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Voters urged not to sit on sidelines Print E-mail
Around the Diocese
Written by Mary C. Uhler, Catholic Herald Staff   
Thursday, Sep. 22, 2016 -- 12:00 AM
faithful citizenship

MADISON -- This election year, Catholics may find it difficult to choose candidates and be tempted not to vote.

However, failure to vote would not be in keeping with Catholic teaching, which emphasizes that faithful citizens should be involved in the political process.

That’s what Barbara Sella told those gathered recently at St. Thomas Aquinas Church in Madison for her presentation, “Be Catholic First: Tools for Discerning as We Approach Election 2016.”

Sella is associate director for respect life and social concerns for the Wisconsin Catholic Conference (WCC), the public policy arm of the state’s Catholic bishops.

Role to play

Faithful citizens “cannot and must not remain on the sidelines,” she said in quoting Pope Francis. “We have an actual role to play in the politics of our nation.”

Sella said, “The Church emphasizes that our choices have to be grounded in moral principles, and we have to use our prudential judgment based on the values of our faith.

“Forming our conscience is the first step. But we have to form it in line with the teachings of the Church.”

The role of the Church itself is as a “teaching institution.” The bishops and priests teach the laity. “We are the doers,” Sella emphasized.

“The bishops and priests rely on the expertise of lay people.”

Key principles

This year, the United States Conference of Catholic Bishops (USCCB) is emphasizing four key principles in its materials on Faithful Citizenship (see www.faithfulcitizenship.org):

• Dignity of the human person -- The person is sacred, made in the image of God. Direct attacks on innocent persons are never morally acceptable, at any stage or in any condition. These include abortion, euthanasia, assisted suicide, human cloning, in vitro fertilization, human embryo destruction, torture, unjust war, indiscriminate use of deadly drones, genocide and attacks on noncombatants, racism, human trafficking, poverty and suffering, and the death penalty.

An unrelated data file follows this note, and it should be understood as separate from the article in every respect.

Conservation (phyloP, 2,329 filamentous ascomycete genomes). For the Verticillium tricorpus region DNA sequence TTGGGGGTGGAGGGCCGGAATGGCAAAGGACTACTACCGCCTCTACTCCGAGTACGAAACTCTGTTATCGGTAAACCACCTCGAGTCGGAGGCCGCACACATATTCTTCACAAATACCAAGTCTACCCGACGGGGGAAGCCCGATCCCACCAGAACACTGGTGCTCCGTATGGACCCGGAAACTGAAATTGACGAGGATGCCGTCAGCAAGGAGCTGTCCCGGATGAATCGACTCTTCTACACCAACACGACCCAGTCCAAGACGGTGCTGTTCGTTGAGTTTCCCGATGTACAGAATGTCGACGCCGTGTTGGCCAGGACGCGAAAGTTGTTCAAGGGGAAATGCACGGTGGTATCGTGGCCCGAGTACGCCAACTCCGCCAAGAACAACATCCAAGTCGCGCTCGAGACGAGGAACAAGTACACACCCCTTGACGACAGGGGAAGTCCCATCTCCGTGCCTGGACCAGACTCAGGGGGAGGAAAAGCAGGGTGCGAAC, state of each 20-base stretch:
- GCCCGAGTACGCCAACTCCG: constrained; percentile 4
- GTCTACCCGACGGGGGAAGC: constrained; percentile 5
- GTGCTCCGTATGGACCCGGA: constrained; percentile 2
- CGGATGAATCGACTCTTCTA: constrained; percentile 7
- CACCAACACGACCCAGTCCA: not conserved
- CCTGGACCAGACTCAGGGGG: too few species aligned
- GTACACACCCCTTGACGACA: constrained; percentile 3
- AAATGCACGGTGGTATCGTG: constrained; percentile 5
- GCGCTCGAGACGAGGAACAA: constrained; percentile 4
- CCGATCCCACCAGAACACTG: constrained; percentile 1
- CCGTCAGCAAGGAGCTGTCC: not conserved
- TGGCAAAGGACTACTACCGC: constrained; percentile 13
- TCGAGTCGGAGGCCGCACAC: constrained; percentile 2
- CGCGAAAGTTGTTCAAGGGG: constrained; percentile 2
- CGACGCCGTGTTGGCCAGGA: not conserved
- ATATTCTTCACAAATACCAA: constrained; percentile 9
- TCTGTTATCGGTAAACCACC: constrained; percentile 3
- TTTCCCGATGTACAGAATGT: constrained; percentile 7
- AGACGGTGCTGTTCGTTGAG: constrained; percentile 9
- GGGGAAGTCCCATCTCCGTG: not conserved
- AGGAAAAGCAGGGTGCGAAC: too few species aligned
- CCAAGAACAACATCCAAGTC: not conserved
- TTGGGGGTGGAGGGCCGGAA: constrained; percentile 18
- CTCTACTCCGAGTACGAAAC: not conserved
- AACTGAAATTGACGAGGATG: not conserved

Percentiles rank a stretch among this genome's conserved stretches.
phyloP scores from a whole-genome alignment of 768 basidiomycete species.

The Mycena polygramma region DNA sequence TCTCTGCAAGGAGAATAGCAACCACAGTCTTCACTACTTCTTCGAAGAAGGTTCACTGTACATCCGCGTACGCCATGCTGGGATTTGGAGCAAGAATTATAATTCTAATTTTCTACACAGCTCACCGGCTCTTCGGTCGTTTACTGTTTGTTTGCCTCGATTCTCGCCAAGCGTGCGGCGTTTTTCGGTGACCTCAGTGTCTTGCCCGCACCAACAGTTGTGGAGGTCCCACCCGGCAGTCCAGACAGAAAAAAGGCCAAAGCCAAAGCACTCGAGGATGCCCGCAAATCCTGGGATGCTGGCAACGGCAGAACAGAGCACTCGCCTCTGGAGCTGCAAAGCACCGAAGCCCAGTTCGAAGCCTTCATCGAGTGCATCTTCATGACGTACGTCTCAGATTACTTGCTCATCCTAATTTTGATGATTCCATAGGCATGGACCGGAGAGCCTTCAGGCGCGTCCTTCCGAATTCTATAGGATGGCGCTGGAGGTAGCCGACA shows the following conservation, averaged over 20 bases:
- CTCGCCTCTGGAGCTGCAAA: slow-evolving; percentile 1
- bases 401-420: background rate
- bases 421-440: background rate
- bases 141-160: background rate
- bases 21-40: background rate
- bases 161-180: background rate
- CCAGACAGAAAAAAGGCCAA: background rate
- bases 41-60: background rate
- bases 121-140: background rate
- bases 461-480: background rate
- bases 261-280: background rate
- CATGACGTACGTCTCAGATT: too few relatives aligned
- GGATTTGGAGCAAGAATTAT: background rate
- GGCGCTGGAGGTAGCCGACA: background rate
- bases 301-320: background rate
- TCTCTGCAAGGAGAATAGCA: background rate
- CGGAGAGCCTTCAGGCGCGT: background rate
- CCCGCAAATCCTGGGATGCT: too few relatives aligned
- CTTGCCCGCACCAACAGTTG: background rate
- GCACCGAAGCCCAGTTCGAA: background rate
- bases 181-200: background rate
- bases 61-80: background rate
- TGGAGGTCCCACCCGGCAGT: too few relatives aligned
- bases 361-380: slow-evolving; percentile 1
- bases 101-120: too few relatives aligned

• The common good -- The sum total of social conditions which allow people, either as individuals or as groups, to reach their fulfillment more easily. These include rights to food, shelter, education, employment, health care, housing, freedom of religion, and family life; responsibilities to one another, to our families, and to the larger society; dignity of work and rights of workers; private property rights; economic initiative; care for God’s creation and for those most vulnerable to ecological degradation.

• Subsidiarity -- Every person and association has a right and a duty to participate in shaping society. Larger institutions should not overwhelm or interfere with small or local institutions, yet larger institutions have essential responsibilities when the more local institutions cannot adequately protect human dignity, meet human needs, and advance the common good.

• Solidarity -- We are one human family, whatever our national, racial, ethnic, economic, or ideological differences. This principle focuses on racism, peace and justice, and the preferential option for the poor and vulnerable.

Catholics should find out candidates’ positions on issues in all of these areas when making voting choices. “We must be guided by a well-formed conscience,” Sella stressed.

She noted that not every issue carries the same moral weight. We must also take into account a candidate’s character and his/her ability to influence a given issue.

Staying involved

Sella emphasized the importance of voting. She suggested that Catholic parishes could encourage voting by having voter education bulletin inserts, voter registration efforts, and providing rides to the polls.

“It’s also important to stay engaged after the election,” said Sella. To assist citizens, the WCC offers an e-newsletter and action alerts encouraging citizens to contact legislators (www.wisconsincatholic.org).

Every two years, the WCC sponsors Catholics at the Capitol, a day held to provide information for citizens on key issues and offer them an opportunity to visit the Capitol. This event will be held on March 28, 2017.

“As Catholics we can do much. We have solid teaching and experience. We can invite people of other faiths to join us.”

 

 
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